Tokyo Olympics: Never been better prepared for Olympics, says Sharath Kamal | Tokyo Olympics News

Sharath Kamal landed in Tokyo on Sunday morning, but the seasoned paddler’s body clock has been in sync with the Japanese time for the last few weeks. Not only was Sharath waking up much earlier than usual, others at the national camp in Sonepat —which included the support staff and teammate Sutirtha Mukherjee — too followed suit.
“I begin training by 7.30-8am on normal days. But ahead of the Olympics, I would wake up before 5 and commence my training routine by 5.45am. The practice matches and training modules were all synced to Tokyo timing. Everyone at the camp would be up as well and that was so heartening,” the 39-year-old told TOI.
Sharath went a step ahead and even tried having his meals in Tokyo time, but it proved to be a difficult exercise. “I can’t ask lunch to be prepared at 10am. So, it was tough but I made sure other key aspects such as my sleeping patterns were in their (Tokyo) time,” the world no. 32 revealed.

He may be featuring in his fourth Olympics but Sharath concedes he is at his fittest. “Fitness-wise, I am in the best possible shape. Also, this is by far the best preparation I have had ahead of the Games,” he said. Once Sharath qualified for Tokyo at the Asian Olympic qualifiers at Doha in March, he went back to the drawing board. He made those little changes to his serves, receives and other strokes in his game. “Not only in my receives, I also worked on bringing in serves with different timing, different starting positions and different spins. It is about making those minute adjustments that catch the opponent off-guard,” mentioned Sharath.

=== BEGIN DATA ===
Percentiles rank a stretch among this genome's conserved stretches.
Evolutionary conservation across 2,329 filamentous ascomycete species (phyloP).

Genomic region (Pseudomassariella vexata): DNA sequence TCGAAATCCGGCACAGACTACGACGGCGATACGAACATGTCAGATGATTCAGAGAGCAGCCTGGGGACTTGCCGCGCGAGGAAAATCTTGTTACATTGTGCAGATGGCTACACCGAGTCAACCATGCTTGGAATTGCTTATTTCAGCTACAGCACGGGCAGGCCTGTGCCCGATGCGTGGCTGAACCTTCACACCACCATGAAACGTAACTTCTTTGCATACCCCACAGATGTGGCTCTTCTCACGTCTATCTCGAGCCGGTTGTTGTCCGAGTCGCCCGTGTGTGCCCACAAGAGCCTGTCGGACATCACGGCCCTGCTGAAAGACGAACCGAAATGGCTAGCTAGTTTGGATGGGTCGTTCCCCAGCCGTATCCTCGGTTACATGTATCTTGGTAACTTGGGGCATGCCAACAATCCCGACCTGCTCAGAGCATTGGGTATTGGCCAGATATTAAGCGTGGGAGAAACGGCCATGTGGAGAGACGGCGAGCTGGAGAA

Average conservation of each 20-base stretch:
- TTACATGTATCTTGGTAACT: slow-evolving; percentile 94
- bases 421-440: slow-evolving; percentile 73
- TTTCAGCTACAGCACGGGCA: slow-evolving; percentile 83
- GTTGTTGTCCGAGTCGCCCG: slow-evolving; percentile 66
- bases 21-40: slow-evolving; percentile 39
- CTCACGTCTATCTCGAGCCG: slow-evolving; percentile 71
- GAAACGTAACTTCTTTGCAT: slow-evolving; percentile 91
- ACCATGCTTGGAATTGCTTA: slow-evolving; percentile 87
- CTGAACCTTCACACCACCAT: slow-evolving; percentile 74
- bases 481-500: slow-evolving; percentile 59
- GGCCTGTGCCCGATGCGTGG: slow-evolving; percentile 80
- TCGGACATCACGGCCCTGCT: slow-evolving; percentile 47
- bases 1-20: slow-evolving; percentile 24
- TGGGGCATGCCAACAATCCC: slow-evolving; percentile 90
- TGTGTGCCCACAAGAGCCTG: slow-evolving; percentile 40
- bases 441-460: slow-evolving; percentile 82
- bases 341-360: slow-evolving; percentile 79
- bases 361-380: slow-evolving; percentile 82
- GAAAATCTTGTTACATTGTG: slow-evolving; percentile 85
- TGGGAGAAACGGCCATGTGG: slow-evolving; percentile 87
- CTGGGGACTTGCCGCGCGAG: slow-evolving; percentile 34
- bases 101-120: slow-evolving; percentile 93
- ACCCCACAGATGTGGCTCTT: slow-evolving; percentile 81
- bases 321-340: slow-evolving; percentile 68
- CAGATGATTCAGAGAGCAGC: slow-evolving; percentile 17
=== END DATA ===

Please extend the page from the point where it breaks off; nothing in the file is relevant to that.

He has also been working with strength and conditioning coach Ramji Srinivasan to stay on top of his game.

“Olympics is all about raising your game at that particular moment. Optimum utilisation of energy, analysing sleep patterns, biomechanical analytics have helped me understand my body better. The entire process has definitely aided in my preparations,” he said.
Having made his Olympics debut back at Athens in 2004, will this be his last? “I really don’t know (if it’s my final Games). For me, it is about having fun, training hard and having the drive to beat any opponent in front of me. As long as that’s there, I will keep going,” Sharath said.

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